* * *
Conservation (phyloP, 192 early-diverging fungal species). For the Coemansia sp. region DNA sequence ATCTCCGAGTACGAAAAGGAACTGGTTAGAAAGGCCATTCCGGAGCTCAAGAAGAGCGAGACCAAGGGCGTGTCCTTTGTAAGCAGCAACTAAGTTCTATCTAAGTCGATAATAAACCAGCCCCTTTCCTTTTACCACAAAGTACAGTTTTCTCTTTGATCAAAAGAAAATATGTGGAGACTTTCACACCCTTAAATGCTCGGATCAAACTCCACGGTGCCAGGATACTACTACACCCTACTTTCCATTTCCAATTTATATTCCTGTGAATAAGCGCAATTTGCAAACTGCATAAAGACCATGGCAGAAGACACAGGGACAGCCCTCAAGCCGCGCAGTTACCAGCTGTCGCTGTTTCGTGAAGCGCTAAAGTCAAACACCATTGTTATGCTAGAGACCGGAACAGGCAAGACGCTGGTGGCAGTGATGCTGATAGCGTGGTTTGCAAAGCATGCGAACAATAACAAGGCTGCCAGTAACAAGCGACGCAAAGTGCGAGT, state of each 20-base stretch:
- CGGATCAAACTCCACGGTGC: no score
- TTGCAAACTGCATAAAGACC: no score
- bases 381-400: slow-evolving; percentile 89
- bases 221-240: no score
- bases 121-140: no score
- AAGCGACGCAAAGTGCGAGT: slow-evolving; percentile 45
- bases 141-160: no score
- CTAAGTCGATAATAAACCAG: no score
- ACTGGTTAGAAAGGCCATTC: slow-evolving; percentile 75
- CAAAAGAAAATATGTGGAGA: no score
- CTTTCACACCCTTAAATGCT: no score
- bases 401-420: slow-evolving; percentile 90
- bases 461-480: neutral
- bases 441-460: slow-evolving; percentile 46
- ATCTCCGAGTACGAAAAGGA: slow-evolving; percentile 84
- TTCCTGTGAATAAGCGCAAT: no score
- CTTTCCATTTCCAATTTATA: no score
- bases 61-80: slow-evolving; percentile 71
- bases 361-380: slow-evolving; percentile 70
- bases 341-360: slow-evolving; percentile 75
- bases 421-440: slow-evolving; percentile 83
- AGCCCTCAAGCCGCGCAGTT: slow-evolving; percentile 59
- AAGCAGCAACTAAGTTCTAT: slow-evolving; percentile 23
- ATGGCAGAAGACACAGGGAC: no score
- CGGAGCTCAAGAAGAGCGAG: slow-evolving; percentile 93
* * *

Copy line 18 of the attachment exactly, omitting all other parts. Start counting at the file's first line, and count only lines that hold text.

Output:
- CTTTCCATTTCCAATTTATA: no score